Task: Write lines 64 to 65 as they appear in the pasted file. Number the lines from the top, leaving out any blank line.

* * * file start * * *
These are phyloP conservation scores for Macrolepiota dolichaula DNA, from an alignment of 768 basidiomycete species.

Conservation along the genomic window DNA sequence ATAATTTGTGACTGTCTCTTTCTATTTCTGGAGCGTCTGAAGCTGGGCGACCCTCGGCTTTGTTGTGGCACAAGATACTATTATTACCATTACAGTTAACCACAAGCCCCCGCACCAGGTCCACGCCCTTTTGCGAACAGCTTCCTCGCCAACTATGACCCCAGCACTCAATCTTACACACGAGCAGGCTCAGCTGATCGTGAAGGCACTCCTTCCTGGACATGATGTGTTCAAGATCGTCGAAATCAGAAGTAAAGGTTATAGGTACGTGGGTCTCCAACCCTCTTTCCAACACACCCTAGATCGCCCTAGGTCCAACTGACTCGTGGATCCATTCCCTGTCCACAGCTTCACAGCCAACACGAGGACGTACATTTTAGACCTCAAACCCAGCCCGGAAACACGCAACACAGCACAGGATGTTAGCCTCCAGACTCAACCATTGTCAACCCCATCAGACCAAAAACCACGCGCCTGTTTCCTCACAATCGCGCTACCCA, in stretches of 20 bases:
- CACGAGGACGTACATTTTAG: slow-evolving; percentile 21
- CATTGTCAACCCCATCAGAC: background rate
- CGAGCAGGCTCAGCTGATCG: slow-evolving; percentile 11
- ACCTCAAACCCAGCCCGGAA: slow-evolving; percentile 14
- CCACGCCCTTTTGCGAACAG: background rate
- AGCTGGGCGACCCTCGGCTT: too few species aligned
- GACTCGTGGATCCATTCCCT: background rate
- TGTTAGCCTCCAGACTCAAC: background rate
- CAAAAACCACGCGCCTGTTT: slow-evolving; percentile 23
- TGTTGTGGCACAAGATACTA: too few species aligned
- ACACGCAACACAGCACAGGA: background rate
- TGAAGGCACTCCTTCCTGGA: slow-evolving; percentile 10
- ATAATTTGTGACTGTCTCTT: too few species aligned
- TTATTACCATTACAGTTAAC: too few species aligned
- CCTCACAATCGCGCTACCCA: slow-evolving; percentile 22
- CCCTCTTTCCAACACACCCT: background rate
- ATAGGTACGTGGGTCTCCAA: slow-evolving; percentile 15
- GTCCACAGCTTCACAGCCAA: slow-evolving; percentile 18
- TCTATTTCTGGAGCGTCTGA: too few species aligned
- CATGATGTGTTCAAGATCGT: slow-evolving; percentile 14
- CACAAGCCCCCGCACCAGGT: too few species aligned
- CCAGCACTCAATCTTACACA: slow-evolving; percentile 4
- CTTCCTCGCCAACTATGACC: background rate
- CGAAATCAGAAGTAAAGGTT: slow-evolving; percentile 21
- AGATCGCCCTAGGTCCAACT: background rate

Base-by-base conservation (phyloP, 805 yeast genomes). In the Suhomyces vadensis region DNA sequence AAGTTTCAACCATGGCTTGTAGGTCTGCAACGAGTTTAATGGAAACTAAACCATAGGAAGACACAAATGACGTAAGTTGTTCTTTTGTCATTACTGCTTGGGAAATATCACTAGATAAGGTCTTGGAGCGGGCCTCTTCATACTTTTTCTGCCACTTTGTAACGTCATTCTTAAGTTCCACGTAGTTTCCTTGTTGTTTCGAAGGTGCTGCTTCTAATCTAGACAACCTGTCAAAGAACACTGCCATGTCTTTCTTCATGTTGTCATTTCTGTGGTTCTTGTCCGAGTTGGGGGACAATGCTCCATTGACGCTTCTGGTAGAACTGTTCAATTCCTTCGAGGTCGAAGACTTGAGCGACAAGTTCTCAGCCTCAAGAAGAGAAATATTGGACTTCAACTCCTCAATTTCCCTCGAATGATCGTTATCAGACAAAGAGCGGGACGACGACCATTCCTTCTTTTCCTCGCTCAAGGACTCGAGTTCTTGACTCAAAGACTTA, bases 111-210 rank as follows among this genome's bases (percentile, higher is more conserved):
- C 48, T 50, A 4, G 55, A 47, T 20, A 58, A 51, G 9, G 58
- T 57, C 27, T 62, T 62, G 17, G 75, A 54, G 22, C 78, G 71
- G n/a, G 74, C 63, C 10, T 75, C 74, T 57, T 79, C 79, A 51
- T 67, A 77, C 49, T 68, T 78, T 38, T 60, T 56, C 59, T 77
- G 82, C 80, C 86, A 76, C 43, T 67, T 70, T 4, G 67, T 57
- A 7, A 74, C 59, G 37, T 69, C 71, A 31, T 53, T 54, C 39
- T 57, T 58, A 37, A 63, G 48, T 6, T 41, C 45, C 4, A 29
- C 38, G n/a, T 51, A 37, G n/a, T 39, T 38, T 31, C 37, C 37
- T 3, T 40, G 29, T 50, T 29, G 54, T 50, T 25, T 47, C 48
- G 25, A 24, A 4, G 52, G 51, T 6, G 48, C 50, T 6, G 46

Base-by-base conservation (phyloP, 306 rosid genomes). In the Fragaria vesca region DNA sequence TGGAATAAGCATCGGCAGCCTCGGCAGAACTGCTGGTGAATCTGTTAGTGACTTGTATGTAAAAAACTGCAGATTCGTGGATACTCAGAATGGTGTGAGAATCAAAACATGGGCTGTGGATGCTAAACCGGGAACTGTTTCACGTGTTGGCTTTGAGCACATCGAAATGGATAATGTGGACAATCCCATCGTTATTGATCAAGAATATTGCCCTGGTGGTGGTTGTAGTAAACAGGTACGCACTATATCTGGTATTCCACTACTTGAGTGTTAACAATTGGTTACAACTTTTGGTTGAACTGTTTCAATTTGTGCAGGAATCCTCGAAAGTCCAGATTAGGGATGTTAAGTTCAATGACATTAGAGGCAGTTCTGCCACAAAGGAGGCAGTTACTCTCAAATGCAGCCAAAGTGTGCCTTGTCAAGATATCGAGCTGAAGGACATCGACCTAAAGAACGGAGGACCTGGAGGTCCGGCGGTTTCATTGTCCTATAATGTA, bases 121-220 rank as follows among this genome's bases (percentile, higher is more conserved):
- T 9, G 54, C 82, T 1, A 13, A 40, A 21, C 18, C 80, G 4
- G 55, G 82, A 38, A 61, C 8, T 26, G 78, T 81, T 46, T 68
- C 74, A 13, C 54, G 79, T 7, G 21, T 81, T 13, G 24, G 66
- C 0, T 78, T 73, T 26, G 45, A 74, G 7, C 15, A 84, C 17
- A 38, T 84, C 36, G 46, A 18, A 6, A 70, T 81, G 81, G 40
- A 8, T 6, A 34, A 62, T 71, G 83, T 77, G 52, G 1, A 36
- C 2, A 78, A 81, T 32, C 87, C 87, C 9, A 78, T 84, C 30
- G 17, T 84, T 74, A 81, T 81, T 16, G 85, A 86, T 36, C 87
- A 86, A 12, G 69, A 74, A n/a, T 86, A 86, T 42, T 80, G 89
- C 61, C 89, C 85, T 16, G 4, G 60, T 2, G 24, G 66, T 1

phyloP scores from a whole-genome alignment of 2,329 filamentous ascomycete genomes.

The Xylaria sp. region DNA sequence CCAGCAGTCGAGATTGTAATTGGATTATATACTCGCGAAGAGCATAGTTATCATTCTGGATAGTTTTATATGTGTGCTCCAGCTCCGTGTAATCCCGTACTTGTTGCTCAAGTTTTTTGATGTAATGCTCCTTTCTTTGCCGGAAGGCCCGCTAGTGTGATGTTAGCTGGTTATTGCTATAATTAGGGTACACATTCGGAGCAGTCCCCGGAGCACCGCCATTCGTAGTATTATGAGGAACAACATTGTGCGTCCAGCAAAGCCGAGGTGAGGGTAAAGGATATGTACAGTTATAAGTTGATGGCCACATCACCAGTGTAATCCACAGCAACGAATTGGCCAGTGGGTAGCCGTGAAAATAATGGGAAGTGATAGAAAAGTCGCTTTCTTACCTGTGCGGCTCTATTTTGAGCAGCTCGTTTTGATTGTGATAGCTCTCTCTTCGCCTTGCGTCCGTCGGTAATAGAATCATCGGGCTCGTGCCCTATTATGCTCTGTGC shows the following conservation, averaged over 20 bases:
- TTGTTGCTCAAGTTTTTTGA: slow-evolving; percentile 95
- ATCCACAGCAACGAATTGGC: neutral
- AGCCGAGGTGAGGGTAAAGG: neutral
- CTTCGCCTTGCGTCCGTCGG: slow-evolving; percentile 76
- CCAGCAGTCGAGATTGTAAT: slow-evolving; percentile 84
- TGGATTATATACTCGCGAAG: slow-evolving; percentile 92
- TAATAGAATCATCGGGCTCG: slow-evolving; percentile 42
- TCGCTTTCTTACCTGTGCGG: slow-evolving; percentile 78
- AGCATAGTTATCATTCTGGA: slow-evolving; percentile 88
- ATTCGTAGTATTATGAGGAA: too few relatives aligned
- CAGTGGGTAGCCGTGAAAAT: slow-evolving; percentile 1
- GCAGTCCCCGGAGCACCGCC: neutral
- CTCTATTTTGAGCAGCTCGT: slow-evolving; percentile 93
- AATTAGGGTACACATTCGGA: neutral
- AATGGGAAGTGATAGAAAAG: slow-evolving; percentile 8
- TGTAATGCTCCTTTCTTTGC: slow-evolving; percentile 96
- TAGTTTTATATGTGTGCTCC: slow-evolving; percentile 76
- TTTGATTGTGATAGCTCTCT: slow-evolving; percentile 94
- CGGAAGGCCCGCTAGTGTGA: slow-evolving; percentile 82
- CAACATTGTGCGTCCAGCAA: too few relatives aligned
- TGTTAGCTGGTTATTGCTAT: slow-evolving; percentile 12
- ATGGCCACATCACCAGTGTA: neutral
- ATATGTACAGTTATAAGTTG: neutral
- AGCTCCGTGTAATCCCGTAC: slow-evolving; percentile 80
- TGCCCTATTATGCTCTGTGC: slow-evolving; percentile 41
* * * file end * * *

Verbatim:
- CTCTATTTTGAGCAGCTCGT: slow-evolving; percentile 93
- AATTAGGGTACACATTCGGA: neutral